The other day I was out shopping, and I was floored to hear how a youth about six or seven was talking to his mother. He didn’t get his way so he started pinching and kicking her. What! Some children seem to be uneducated when it comes to manners and respect for elders. They lack basic etiquette and don’t say please, thank you, or excuse me.
Parents and kids always presented with opportunities to be considerate and do kind things for others. But, the harsh reality is that many think only of themselves. We don’t have to look too far to see evidence of this fact everywhere we go, from aggressive drivers, to crude language, to disregard of property, to explosive tempers. Kids mimic what they see and experience.
This me-first mentality may start in the home. Some parents may unwittingly initiate the seeds of a me-first spirit. How so? By overindulging their child’s every whim, while hesitating to administer any kind of discipline. We’ve all seen this. Kids will have a tantrum and parents will relent and cave into their demands. So how can we teach our children to be kind and avoid being contaminated by the self-absorbed culture that surrounds them? There are many topics that could be covered; the list could go on forever, but let’s touch on three areas.
Overpraising – Adulation
Children seem to have a sense of entitlement. How do they get this way? Some parents may feel that in order to build their children’s self-esteem they have to praise them for everything. If a little praise is good for kids, a lot of praise is better, right? Not really. Many parents will lavish a constant flow of praise upon their children, even when they did nothing especially praiseworthy. Each accomplishment, no matter how insignificant, was celebrated. On the other hand each indiscretion, no matter how large, is overlooked.
These parents believed that the secret to building self-esteem was to ignore the bad and praise everything else. They may believe that making children feel good about themselves is more important than teaching them to accomplish things that they could actually feel good about. Some may also feel that showing any kind of disapproval will discourage their kids, but that’s not how life works. There is a difference between making kids feel bad about themselves as opposed to feeling bad about what they’ve done.
These kids grow up and enter the workforce with a marked sense of entitlement; an attitude in which they expect success, even if they have done little or nothing to earn it. It’s a disturbing trend. Some just assume that they will be promoted quickly, even without mastering their craft or trade. Others are convinced that they are special and deserve to be treated special, and then become dejected when they realize that the world does not share their view. Reality can be brutal sometimes.
Before it gets this far, we can make it our goal to give our kids correction and discipline when it is needed and commendation when it is genuinely deserved. It’s not healthy to dole out praise just to make our children feel good about themselves.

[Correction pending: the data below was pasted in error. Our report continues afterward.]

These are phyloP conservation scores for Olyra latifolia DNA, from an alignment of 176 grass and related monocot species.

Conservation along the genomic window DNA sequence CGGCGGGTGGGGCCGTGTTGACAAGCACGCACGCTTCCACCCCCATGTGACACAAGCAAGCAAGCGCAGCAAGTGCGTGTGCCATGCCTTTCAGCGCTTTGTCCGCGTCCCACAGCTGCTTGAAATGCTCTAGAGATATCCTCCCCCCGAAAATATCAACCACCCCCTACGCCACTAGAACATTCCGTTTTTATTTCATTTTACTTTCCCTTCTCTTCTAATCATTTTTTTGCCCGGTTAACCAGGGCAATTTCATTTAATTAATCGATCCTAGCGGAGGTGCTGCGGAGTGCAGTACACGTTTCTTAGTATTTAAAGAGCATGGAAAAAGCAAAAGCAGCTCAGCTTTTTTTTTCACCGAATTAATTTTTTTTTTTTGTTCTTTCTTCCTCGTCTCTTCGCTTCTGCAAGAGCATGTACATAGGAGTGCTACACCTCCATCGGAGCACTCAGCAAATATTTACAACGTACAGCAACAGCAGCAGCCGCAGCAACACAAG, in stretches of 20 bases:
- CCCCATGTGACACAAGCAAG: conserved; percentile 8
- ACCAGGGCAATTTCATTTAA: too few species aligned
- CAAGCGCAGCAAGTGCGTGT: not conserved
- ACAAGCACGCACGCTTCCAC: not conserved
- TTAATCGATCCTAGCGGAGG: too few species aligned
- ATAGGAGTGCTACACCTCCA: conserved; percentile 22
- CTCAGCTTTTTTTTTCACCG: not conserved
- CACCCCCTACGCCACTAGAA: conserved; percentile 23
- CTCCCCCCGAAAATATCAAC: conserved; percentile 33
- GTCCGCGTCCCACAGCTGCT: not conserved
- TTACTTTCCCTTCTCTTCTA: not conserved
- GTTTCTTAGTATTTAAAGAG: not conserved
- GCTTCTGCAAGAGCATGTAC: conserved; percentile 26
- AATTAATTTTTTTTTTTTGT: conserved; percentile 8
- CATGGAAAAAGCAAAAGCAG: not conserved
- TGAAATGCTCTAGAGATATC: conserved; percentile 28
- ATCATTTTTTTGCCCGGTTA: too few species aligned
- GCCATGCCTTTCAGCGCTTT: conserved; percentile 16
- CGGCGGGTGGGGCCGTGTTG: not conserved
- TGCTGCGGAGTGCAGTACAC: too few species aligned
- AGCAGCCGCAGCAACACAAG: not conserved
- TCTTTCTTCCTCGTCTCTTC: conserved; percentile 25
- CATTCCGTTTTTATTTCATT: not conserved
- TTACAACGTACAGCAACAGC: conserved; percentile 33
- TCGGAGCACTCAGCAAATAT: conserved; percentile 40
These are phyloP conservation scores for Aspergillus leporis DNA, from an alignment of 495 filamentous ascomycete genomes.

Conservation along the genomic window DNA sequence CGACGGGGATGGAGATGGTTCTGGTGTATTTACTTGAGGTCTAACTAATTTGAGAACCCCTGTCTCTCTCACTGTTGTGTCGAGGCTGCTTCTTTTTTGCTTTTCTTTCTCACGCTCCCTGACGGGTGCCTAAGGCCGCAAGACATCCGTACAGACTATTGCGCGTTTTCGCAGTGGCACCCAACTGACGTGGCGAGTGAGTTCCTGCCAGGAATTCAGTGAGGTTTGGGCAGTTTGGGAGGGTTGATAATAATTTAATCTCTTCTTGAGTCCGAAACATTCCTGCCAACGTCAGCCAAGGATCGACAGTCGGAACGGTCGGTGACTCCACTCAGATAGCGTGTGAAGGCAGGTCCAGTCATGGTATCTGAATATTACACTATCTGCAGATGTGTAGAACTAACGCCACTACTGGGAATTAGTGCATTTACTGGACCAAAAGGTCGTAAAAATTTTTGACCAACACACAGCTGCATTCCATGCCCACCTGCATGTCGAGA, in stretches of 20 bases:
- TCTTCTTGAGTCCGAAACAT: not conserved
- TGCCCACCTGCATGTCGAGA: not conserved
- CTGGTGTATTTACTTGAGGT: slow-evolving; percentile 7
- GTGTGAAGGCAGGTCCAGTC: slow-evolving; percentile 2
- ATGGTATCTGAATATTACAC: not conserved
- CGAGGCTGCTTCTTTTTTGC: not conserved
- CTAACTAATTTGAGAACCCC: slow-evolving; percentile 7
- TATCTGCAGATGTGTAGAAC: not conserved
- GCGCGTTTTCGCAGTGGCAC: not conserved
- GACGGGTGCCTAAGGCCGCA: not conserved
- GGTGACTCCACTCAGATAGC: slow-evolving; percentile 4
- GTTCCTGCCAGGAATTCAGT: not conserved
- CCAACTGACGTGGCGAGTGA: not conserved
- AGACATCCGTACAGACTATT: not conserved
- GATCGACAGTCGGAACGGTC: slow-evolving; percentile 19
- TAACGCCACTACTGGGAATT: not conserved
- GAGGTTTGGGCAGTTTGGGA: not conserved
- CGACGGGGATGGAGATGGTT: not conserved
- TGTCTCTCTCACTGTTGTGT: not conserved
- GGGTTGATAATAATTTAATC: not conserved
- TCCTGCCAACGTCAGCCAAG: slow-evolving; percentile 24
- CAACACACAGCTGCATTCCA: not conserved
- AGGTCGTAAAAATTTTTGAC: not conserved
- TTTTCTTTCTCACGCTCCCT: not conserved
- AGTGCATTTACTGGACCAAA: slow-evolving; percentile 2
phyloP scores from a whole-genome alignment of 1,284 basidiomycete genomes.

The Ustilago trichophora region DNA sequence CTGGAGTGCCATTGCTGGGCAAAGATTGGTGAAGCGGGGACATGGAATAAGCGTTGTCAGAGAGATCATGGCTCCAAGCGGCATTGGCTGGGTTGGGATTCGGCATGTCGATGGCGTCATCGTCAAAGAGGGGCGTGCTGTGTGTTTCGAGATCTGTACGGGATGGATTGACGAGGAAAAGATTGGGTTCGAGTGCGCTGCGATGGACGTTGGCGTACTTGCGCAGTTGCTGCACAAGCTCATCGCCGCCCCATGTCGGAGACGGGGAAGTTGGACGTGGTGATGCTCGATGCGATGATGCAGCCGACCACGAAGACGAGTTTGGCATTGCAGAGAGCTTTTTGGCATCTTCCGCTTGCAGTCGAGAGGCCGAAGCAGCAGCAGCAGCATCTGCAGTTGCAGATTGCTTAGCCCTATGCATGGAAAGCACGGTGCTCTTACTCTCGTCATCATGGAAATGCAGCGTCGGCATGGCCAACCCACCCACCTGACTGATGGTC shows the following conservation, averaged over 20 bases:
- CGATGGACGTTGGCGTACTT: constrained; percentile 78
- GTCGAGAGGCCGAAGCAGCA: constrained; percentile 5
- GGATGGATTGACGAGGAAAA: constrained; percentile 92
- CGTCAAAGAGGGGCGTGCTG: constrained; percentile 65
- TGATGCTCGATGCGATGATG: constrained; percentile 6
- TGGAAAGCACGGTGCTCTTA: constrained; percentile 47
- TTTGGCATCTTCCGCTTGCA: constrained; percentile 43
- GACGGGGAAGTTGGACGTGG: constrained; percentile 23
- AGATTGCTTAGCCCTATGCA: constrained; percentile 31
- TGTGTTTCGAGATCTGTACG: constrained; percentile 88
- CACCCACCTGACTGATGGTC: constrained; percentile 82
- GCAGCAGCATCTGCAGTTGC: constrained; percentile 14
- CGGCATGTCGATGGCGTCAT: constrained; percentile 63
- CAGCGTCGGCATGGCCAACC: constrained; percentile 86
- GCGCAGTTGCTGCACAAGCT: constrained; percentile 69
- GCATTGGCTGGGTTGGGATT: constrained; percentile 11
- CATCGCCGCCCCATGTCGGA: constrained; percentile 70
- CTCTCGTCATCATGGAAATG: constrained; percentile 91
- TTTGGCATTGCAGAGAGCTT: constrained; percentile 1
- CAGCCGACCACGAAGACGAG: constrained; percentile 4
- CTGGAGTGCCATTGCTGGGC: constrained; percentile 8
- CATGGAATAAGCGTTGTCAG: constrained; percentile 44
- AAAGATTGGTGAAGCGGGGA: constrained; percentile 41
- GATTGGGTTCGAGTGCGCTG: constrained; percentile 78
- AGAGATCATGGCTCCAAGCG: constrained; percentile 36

Overprotecting – Coddling
While it’s only natural to want to protect your children, overprotecting them can send the wrong message; that they don’t need to take responsibility for their actions. Kids need to know that they may have to deal with pain and disappointment, and there are ways to handle it properly. If they don’t, children can grow up extremely self-centered and convinced that the world and their parents owe them big time.
What are some examples of overprotecting your kids? Parents may feel compelled to protect their children from any type of adversity, regardless of the intensity. Did your child fail to make the team? Some parents have intervened and demanded that the teacher put them on the team. Your kid received a traffic ticket, so you paid the fine for them. Did your child do something wrong, but you defend their innocence because they would never do anything like that? Seriously? How about a reality check?
What can we do as parents? First, we need to take into account the maturity level of our children. If they receive a traffic ticket, it might be best to let them pay the fine out of their allowance or salary. If they didn’t make the team, then perhaps they need to practice more with you or a friend. If they’ve done something wrong, they need to learn to own up and make it right. Kids who work through their problems the right way build self-confidence and the capacity to recover quickly from difficulties. These are assets kids will not develop if someone is constantly rescuing them. If your kids are struggling with something, talk to them and help them work it out.
Overproviding – Spoiling
Some children may be raised in materialistic families, so they expect to get what they want. Parents want to make their children happy, and children want stuff, lots of stuff. The trouble is the happiness only lasts so long, then they want more stuff. Of course, companies know this and eagerly exploit the situation with phrases like, ‘you deserve the best, you’re worth it, be the first to own, hurry they’re flying off the shelf, or image how good you’ll look. These messages have encouraged parents and young people alike to buy, buy, buy and land in debt. Now they can’t pay for the things they ‘deserve.’ Kids may feel that things and money are far more important than kindness and being a genuine person.
So what can we do? We need to examine your own attitude toward money and the stuff it can buy. Get our priorities straight, and help our kids do the same. Be balanced and buy one item at a time. Encourage kids to shop for sales and save up for a special item. When they invest in an item, they appreciate and value it much more. They also need to understand that being thankful for gifts shows gratitude.
Kids learn from us by our conduct. If we show respect, gratitude, kindness, and gentleness toward people, animals, and property, our kids will follow our pattern.